Not long ago I participated in a lively comments discussion at another weblog wherein I defended "modern" art music. (I actually enjoy modern music, not just admire it in a detached sort of way.) The majority opinion among those commenting seemed to be that modern music isn't music at all, just noise, and that only pre-twentieth century music, or modern music hearkening back to it, could even be called musical. This is an argument easily transferable to literature, since modern literature too is senseless, too difficult, and only pre-modern fiction and poetry are real, "normal" works of literature.
The April 23 issue of the Times Literary Supplement offers a version of this debate, as David Pitt, a philosopher at Cal State-Long Beach, reviews two books by the music critic Peter Kivy, New Essays on Musical Understanding, and Introduction to a Philosophy of Music. Kivy is the anti-modernist, arguing, in Pitt's words, that "the emotions we ascribe to music are properties of the music, not the listener." Music doesn't evoke an emotional response, it embodies emotion in its very nature. Thus, any music that doesn't manifest a recognizable emotion (by implication at least, all of "dissonant" modernist music) couldn't be music.
This is a fairly transparent way of rejecting experimental music--just as many others reject experimental fiction or poetry because it's also "dissonant"--and Pitt does a good job of diagnosing its flaws. In responding to Kivy's claim that "when we characterize music as yearning, or angry, joyous or melancholy, we. . . are not saying. . .that the music makes us yearn, or be angry, joyous, or melancholy, but that it is those things," Pitt quite rightly points out that "Taken literally,. . .this would be absurd. A piece of music is not a sentient being, and cannot itself be in an emotional state." But arguments about music of the sort Kivy advances are intended to be taken literally, since if we settle for the listener's experience of various emotions (or anything else you'd care to call them), an irretrievable element of subjectivity is being granted, the kind of subjectivity that makes "modern" atonal music possible in the first place. It's all in the ear of the listener.
What really interests me most about Pitt's account of Kivy's books, however, is the additional discussion of what Kivy calls the "problem" of opera. According to Pitt:
. . .at one point Kivy claims that the crux of the problem of opera (and all music with text) is that music is essentially a repetitive art form, while literature is not. Musical form is determined by musical repetition, whereas literature (especially narrative fiction) is ongoing, unidirectional, and non-cyclical. There is thus a deep incommensurability between them, and, hence, the problem of opera is insoluble.
Kivy must have "narrative fiction" in mind (although the real analogy would seem to be with drama), since poetry is of course full of repetition. Nevertheless, Pitt convincingly observes that the "repetition" involved in music "does not have to be literal" since "[in] the freely atonal piano pieces of Berg and Webern, for example, coherence and structure are achieved without literal repetition of whole sections. These works. . .have structure and coherence, though the musical relations that determine them are rarely on the surface of the music and almost never involve literal repetition."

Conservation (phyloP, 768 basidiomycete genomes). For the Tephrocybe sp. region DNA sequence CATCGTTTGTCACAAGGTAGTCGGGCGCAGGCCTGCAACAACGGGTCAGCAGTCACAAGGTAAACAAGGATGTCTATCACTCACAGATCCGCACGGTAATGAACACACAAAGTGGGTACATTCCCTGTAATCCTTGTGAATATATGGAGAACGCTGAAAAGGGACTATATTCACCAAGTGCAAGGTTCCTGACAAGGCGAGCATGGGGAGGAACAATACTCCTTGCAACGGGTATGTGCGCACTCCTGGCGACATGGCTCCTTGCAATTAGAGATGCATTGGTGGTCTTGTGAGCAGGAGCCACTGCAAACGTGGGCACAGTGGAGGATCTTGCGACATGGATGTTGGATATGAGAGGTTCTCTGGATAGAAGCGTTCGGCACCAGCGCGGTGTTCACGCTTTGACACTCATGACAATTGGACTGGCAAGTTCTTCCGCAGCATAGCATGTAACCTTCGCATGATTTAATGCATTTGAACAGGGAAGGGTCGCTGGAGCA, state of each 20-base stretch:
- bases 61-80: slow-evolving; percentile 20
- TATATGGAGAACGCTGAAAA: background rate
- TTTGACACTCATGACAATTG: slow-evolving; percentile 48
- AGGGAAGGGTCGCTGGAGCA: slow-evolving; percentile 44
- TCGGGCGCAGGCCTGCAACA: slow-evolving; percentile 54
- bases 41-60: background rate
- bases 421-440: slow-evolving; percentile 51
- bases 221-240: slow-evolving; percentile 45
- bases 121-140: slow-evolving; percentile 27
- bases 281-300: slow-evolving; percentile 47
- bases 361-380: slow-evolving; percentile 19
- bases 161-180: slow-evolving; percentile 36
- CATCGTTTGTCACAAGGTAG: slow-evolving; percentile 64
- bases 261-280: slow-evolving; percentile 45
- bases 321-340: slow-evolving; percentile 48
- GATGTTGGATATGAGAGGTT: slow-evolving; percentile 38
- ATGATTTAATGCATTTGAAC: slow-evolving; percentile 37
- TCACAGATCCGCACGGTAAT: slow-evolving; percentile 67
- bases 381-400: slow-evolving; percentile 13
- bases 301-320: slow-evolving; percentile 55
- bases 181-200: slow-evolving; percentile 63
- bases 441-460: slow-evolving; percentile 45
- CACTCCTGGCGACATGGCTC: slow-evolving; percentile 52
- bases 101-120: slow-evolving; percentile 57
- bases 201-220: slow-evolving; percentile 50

Pitt also questions Kivy's assertion about literature, but not nearly as strenuously as he could. To what extent is it true that literature, even granting the narrowing of the term to fiction, is "ongoing, unidirectional, and non-cyclical"? Surely everyone can think of reputable works of literature that are either discontinuous, omnidirectional, or entirely cyclical, if not all three at the same time. Finnegans Wake? To the Lighthouse? Naked Lunch? V? Of course, these are all experimental, dissonant books, and the point of describing literature in the way Kivy appears to be doing it (at least according to Pitt) could well be to exclude such books from the category of "literature," just as Berg and Webern are excluded from the category of "music."
Moreover, why couldn't "repetition" be as valid a structuring device in fiction as it is in music? Pitt observes that "[c]ompletely non-repetitive music would be incoherent. If no musical event in a work bore any relation whatever of similarity or sameness to any other event, the work would not make any sense." He further observes that the same thing must be true of fiction. I would only add that to the extent any work of literature is literally a composed and arranged text of written language, it is quite like music.
Really the terms "ongoing, unidirectional, and non-cyclical" are a way of reducing literature to the element of "story." Literature, or at least fiction, is story. Which brings me to my real subject, although I will leave it with a series of questions, questions I pose in all sincerity, even if the reader probably knows how I would answer them. Must fiction's core identity ultimately be understood in terms of story, however much other elements are also emphasized? In an era when the need for story seems to be quite well met by films and television, should fiction writers also be pigeonholed as storytellers? Couldn't they simply be considered "writers," some of whom tell stories to meet particular artistic goals, others of whom essentially discard narrative, taking fiction closer to the model of lyric poetry--without quite crossing the line? Couldn't fiction do without "story" altogether?